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One Bad Day Away From Retirement
Old 03-04-2016, 01:11 PM   #1
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One Bad Day Away From Retirement

I think I’m at the point I just need a good excuse to quite working. One really bad day at work will probably be the trigger to quite. The problem is once you are FI, it seems like there are less things to piss you off because you are able to say no.

Financially we have a nest egg a little over 20 times our current income. We’ve always lived within our means, so living on 4% of our savings shouldn’t be too much of a stretch. I know the right way is to track our expenses and make a budget, but I guess I’m just too lazy or too conservative. It seems whenever I make a retirement budget, I can justify a lot of additional optional spending (travel, college, weddings, grandchildren, etc.). It’s so easy to get into the OMY mode.

We’ve always been able to save first and live comfortably on the remaining amount. I’m not sure why retirement would be any different. We do have an income over $100k/year in a low cost of living area, so there is plenty of room to tighten our belt if/when needed.

I’m still relatively young at 50. Our oldest child will be graduating state college in about 1 year. He is currently planning on going to grad school. We’ve helped him thru college so that he has $0 debt so far. I’m thinking grad school should be at his cost. Our youngest child will be graduating high school in about 1 year. She plans on going to college. We’ll help her thru a 4 year program just like her brother. We already have a 529 plan which will cover about half the cost for a state college.

I general do like my work and the people I work with. I started with the company about 30 years ago as the new kid and now I’m one of the old guys. Mega Corp is currently going thru a major restructuring which for the most part I’m ignoring. After a few restructurings, I view them mostly as a move to reenergize the employees to be more profit focused by doing X. So far none of the previous restructurings have made my work life change for the better or worse. I don’t see the current restructuring being any different than the previous ones.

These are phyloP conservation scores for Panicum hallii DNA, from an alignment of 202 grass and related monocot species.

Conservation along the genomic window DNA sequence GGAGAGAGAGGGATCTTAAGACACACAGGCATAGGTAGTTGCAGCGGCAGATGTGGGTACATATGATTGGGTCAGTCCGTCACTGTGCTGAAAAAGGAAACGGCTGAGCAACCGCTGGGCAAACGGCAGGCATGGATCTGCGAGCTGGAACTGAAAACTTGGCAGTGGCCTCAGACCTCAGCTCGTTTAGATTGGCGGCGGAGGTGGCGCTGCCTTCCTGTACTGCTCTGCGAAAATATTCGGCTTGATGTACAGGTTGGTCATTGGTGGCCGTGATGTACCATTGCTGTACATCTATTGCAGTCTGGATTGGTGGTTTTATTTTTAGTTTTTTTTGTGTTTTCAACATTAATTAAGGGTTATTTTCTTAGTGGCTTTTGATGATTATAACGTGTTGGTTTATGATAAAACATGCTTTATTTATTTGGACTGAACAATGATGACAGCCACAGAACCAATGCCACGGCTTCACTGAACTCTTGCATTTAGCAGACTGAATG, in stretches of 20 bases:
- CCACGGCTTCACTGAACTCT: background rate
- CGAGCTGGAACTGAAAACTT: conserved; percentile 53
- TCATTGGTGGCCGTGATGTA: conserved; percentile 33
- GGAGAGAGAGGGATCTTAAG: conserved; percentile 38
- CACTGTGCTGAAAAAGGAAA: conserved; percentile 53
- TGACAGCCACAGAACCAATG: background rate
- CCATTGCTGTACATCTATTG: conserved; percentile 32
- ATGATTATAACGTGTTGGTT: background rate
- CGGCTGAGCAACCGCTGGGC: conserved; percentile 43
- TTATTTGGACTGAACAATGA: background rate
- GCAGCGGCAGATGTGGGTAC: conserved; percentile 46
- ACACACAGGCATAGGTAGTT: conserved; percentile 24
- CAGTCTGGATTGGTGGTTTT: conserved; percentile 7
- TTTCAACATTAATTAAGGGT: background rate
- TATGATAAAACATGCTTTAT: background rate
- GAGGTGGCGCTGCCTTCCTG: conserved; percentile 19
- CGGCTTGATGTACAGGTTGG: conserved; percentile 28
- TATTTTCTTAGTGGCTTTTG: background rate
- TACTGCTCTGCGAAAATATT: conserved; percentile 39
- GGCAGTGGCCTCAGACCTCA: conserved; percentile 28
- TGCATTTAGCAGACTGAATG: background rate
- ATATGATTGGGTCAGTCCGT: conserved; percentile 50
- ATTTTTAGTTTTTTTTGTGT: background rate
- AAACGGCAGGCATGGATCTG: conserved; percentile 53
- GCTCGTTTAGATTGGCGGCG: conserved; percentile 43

Work has been a little slow lately. So I’ve been unofficially going to reduce time/telecommuting on my own terms. Lately a typical week has been three full days/week in the office and two part time days at home. So I work about 32 hrs. and take about 8 hrs. of PTO so that my pay stays at a 40 hr week. The work is getting done and the department manager seems to be happy. At this rate, I have about 1 year before I run out of PTO. At that time I may just unofficially go to reduced time/pay to see if anyone objects.

Who knows? Maybe work will continue to be slow and they decide to either let me go so I can collect unemployment or offer an early retirement package.

Here’s hoping for a really bad day.
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Old 03-04-2016, 01:19 PM   #2
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I just re-read some of your previous posts and you seem firmly set into OMY syndrome. Have you gone through the questions here to see if you might really be ready to hang it up:

Some Important Questions to Answer Before Asking - Can I Retire??